Rapidly progressive, fatal sequelae of brown recluse spider bite: case report

October 17, 2012, 9:16 pm

Loxosceles reclusa


Emergency Department Death From Systemic Loxoscelism. Rosen JL et al. Ann Emerg Med 2012;60:439-441.


This unusual, dramatic case report — from the Vanderbilt University Medical Center in Nashville — describes a fatality form apparent systemic loxoscelism in a young child. This 3-year-old girl was bitten on the right chest by a spider the grandmother identified as a small brown “fiddle-back” (Loxosceles reclusa). Within 12 hours the child developed nausea, vomiting, and a dark “tea colored” urine.

Fifteen hours after the reported bite, the child was febrile and tachycardic. Laboratory evaluation showed leukocystosis (WBC 20,700/μL), anemic (hemoglobin 9.5 g/dL), and thrombocytopenic (54,00/μL). Peripheral blood smear showed spherocytes, consistent with hemolytic anemia.

Because of hemolytic anemia, the patient received a transfusion of packed red blood cells. However, during this she became apneic and pulseless, and could not be resuscitated. She was pronounced dead 19 hours after the initial injury. Investigation did not find evidence of any transfusion reaction.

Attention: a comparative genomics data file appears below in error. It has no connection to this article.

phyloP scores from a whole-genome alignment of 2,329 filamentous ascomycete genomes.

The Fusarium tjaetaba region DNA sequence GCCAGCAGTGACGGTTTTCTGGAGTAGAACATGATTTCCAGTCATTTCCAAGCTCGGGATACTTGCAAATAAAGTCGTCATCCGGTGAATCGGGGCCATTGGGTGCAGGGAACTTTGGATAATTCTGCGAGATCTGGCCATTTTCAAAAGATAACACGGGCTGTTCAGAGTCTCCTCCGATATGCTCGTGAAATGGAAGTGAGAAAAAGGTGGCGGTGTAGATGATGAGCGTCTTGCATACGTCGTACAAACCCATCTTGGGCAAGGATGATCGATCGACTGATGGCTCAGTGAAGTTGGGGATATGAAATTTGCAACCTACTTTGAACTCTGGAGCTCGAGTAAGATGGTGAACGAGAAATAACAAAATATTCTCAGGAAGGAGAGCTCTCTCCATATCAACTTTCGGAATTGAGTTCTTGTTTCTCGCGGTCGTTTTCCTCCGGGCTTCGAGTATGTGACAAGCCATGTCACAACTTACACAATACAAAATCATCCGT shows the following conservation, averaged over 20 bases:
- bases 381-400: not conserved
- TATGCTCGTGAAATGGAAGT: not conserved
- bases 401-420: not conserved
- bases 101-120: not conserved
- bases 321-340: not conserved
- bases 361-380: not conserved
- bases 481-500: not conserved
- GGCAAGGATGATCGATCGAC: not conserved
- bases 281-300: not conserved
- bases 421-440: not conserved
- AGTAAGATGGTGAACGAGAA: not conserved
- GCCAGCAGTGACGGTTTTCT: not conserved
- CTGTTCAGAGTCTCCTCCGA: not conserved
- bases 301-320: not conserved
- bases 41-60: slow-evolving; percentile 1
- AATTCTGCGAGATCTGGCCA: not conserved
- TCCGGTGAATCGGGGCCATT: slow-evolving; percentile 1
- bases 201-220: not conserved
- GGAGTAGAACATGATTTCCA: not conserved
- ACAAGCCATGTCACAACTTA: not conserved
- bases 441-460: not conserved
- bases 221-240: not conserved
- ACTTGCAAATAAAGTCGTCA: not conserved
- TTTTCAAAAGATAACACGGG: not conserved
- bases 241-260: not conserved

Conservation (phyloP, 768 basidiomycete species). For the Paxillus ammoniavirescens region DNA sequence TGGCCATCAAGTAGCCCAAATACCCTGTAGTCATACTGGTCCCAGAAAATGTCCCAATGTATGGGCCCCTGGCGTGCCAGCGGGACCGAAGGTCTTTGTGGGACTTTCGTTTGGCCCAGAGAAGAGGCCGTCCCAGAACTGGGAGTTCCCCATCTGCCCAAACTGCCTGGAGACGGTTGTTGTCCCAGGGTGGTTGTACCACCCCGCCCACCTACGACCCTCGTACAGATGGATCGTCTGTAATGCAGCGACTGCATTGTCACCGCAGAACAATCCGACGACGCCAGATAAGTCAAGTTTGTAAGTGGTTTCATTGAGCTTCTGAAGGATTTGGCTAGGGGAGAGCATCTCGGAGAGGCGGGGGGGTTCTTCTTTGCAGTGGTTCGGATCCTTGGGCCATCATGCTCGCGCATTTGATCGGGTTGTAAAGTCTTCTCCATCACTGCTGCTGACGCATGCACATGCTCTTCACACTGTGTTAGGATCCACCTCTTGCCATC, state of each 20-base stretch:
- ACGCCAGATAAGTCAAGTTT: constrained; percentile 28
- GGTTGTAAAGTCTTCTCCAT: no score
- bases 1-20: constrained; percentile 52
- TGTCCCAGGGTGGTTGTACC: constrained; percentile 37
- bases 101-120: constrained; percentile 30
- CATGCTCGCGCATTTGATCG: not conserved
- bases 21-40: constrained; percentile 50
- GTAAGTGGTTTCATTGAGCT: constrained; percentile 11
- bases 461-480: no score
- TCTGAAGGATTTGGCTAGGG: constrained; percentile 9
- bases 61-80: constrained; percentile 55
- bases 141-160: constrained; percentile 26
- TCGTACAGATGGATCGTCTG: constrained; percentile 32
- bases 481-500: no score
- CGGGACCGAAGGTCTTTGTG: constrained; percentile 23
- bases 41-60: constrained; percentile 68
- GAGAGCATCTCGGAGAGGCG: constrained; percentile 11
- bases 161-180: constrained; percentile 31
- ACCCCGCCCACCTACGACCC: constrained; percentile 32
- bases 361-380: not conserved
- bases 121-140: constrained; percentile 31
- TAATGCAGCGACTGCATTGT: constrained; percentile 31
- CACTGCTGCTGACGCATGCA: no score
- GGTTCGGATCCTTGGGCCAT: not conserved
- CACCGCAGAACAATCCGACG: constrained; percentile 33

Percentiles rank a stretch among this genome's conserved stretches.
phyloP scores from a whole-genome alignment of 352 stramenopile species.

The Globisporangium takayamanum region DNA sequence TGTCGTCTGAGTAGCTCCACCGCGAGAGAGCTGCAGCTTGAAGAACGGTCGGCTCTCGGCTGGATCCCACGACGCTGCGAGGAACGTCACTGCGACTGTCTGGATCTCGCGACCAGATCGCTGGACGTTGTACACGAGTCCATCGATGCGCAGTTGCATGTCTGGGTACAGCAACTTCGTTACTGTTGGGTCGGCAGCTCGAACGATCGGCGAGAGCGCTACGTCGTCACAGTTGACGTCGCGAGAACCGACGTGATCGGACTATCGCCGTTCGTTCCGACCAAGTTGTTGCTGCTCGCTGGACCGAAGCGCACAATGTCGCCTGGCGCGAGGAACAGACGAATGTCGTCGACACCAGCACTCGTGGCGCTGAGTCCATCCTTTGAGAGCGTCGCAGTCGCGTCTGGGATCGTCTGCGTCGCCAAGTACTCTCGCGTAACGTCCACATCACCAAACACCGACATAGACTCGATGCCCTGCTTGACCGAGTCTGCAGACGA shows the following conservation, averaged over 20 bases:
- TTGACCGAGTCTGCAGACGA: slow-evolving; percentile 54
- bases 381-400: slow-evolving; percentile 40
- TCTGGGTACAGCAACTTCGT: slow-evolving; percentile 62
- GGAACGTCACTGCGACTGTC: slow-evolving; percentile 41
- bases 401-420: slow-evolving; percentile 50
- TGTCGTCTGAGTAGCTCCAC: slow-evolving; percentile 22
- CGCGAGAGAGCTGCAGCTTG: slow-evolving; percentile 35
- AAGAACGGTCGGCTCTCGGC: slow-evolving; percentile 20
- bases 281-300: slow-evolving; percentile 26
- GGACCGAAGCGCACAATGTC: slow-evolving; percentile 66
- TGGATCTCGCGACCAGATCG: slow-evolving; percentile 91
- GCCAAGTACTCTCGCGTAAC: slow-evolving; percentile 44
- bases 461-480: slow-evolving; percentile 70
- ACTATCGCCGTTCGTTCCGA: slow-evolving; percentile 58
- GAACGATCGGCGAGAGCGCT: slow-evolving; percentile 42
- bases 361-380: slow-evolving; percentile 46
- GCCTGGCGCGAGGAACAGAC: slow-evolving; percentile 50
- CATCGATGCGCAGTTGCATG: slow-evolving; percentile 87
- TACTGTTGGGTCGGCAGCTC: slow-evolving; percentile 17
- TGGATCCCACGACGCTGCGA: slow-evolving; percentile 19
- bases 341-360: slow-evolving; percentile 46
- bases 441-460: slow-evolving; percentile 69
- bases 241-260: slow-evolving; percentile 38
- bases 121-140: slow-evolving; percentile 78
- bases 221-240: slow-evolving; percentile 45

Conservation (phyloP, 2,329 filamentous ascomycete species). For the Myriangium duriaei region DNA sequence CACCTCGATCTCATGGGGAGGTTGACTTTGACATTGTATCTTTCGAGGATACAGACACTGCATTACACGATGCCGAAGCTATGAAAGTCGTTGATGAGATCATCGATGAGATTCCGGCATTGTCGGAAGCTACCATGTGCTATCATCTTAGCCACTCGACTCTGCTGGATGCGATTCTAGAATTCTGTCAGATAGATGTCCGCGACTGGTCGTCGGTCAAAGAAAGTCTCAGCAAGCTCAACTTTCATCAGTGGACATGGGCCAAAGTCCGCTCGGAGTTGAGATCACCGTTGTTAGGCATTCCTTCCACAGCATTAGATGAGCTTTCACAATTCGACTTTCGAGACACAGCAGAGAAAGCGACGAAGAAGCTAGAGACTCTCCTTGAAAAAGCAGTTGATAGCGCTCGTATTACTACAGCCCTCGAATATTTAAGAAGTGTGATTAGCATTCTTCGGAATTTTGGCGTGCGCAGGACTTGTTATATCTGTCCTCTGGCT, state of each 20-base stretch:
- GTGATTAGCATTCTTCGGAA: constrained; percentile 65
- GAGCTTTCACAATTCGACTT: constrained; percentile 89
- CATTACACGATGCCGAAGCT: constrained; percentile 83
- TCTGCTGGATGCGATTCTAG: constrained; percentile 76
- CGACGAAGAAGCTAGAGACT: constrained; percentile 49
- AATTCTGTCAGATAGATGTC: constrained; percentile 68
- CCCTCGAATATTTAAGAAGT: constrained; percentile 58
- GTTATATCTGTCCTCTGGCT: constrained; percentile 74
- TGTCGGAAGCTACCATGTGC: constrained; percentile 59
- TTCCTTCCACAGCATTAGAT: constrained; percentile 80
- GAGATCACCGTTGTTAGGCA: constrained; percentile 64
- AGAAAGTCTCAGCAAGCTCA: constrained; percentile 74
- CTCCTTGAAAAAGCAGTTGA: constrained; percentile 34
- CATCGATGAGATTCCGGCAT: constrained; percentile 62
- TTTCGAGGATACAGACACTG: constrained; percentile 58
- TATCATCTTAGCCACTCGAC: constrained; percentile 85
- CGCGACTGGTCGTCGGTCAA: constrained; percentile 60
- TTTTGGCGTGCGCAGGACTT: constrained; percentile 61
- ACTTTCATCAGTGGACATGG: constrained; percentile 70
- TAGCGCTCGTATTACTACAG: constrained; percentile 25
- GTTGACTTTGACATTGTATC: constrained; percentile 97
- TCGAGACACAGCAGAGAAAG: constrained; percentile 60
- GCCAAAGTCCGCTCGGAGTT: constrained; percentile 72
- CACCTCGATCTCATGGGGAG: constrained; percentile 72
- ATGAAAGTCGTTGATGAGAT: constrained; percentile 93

The authors note that systemic loxoscelism presents with conditional symptoms including fever, nausea, vomiting, and arthralgias. In severe cases, hemolysis, renal failure and coagulopathy supervene. Although onset of systemic reaction usually occurs 2 days or more after the spider bite, the early onset — within 6 hours — and rapid progression in this case may have been due to the child’s young age.

The authors recommend that well-appearing patients with apparent L. recluse bites be tested for hematuria, and that symptomatic patients should have hemolysis, renal failure, and disseminated intravascular coagulopathy ruled-out.

Very interesting case that would have been stronger had the identification of the spider been more secure.

[Photograph of brown recluse spider from wikipedia.org]


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